shanghai tower by gensler is the world's second tallest building

rising 632 meters (2,073 feet) and 127 floors into the air, ‘shanghai tower’ is the tallest building in china and the second tallest in the world. construction work on the project began in 2008, with the gensler-designed skyscraper now open in lujiazui — the city’s bustling financial district. conceived as a ‘self-contained city’, the tower comprises nine vertical zones that range between 12 and 15 stories. at the base of the structure, zone 1 contains retail and conference outlets, while zones 2-6 offer office space. zone 7 houses a hotel, with further hotels and boutique outlets found in zone 8. finally, observation levels are included at the peak in zone 9.Find the latest shanghai news, photos, videos and featured stories on Shine News. SHINE provides trusted national and world news as well as local and regional perspectives.
in developing the supertall mixed-use structure, gensler took inspiration from shanghai’s small-scale courtyards by recasting them within a spiraling form. ‘instead of parks spread horizontally across the city, the tower provides gathering spaces stacked vertically,’ explain the architects. ‘these are the innovative sky gardens that set the building apart from any highrise ever built. by emphasizing public space and locating shops, restaurants and urban amenities at the atrium levels, shanghai tower provides a new experience for living and working in supertall towers.’in order to withstand the typhoon-force winds that are common to the region, the architects designed an asymmetric form with a tapered profile and rounded corners — a form that reduced wind loads by 24% and saved $58 million USD in materials. however, the unique shape also meant that traditional CAD tools were not sufficient. instead, gensler and engineers thornton tomasetti used parametric software with precise tolerances achieved by placing lasers on the site to take exact measurements.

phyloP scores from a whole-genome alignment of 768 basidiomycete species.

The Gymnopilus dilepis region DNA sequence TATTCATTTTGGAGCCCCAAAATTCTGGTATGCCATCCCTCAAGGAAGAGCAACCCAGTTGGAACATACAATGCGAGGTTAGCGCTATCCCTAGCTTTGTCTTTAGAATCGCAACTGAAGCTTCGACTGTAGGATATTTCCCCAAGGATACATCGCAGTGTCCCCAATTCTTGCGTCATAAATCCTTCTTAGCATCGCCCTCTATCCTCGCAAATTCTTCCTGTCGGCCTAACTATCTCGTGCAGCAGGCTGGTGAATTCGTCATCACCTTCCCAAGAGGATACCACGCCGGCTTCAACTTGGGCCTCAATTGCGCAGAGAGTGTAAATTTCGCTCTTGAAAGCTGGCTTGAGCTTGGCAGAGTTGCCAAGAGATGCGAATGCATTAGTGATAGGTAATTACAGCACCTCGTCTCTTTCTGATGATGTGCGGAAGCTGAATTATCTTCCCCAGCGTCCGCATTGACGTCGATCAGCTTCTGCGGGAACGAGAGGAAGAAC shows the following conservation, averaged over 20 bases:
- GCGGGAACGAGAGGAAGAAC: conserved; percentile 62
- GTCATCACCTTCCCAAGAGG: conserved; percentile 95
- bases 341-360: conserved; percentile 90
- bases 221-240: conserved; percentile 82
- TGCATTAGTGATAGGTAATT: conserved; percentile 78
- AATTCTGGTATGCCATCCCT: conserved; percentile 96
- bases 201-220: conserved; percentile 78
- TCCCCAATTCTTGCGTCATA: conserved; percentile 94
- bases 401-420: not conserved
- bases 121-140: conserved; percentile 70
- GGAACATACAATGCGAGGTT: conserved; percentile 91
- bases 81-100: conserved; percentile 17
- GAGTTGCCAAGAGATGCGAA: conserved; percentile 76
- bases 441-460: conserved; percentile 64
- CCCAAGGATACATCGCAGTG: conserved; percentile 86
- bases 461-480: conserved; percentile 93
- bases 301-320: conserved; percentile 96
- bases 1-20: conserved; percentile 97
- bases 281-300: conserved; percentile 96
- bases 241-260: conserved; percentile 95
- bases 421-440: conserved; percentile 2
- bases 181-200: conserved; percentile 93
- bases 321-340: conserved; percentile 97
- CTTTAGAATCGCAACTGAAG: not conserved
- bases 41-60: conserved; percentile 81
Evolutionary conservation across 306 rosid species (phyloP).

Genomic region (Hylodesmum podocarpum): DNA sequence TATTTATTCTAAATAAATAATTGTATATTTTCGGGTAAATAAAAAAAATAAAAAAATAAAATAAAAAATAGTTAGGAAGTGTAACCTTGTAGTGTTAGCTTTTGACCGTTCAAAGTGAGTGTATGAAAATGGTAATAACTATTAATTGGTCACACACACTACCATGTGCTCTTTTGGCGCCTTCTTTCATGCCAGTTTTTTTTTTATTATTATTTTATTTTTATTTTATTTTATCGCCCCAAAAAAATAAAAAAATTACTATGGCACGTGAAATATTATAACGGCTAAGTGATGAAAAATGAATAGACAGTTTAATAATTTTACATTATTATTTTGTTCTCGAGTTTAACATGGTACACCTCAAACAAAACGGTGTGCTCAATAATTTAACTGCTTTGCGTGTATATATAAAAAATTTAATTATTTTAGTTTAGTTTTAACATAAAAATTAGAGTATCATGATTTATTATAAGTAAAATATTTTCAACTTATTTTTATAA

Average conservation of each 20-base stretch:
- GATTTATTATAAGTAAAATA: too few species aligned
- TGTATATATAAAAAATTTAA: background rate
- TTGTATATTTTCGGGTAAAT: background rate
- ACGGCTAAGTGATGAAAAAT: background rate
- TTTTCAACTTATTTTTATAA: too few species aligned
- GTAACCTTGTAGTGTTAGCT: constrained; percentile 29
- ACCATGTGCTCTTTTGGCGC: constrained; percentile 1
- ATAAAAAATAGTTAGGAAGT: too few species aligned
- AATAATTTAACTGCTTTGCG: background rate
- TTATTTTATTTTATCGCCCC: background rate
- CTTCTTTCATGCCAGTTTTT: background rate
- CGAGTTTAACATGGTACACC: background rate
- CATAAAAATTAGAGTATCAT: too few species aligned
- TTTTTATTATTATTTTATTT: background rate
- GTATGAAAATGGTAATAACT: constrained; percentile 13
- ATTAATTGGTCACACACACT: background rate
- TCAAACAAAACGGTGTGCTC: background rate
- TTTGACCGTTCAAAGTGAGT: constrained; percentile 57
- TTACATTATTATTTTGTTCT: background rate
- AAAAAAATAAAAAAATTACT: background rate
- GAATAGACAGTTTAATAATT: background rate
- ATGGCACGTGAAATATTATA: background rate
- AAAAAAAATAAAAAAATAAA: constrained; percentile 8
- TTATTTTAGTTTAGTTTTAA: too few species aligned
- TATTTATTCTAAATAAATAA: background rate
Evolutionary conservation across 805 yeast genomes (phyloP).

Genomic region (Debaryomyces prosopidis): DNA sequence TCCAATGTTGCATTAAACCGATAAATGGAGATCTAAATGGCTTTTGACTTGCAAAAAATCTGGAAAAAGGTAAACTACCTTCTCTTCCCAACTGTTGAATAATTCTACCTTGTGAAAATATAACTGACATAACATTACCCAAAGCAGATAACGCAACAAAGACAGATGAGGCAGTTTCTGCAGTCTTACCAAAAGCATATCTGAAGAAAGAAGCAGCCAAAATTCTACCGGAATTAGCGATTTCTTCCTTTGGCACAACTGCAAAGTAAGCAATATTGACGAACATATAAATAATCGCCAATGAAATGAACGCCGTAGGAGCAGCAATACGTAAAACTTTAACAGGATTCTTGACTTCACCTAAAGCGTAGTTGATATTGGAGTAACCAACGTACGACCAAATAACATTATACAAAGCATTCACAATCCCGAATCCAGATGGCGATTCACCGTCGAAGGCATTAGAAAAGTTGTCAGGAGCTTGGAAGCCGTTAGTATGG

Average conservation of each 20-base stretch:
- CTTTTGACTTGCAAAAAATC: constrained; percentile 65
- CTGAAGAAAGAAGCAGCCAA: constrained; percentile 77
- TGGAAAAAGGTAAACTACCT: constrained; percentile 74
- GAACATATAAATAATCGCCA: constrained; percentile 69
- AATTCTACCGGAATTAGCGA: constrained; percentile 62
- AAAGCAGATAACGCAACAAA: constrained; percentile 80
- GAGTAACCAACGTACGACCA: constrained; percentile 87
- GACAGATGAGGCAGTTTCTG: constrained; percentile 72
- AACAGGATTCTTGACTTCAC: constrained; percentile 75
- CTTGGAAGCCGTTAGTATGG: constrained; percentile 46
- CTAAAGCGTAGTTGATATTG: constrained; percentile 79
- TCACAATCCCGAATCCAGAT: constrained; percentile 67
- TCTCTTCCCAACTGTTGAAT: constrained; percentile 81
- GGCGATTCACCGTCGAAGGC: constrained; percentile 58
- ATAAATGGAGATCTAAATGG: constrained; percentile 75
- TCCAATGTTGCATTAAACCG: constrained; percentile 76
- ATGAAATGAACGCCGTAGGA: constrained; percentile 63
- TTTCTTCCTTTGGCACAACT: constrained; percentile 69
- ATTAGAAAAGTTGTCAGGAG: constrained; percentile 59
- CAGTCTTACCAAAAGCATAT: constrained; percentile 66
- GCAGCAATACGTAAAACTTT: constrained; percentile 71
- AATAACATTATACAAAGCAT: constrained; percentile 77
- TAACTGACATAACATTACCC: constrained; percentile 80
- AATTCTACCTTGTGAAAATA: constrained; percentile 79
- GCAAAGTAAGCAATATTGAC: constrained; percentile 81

the tower rises around a central ‘trunk’ (a concrete core and steel supercolumns) with ‘branches’ supporting refuge and mechanical floors at the base of each zone. designed by mitsubishi electric, the project also includes three express elevators (believed to be the world’s fastest) that exceed speeds of 18 m/sec (40mph). meanwhile, the tower’s skin comprises 20,000 curtain wall panels suspended from above on cantilevered trusses.
from a sustainability standpoint, shanghai tower employs a number of different strategies to save energy, including water conservation practices and integrated landscaping. the building’s transparent second skin provides insulation, reducing the need for heating and cooling, while the use of glass limits the need for electric lighting. meanwhile, 270 wind turbines (built into the façade at the crown of the building) power the exterior lighting. see designboom’s previous coverage of the project here.

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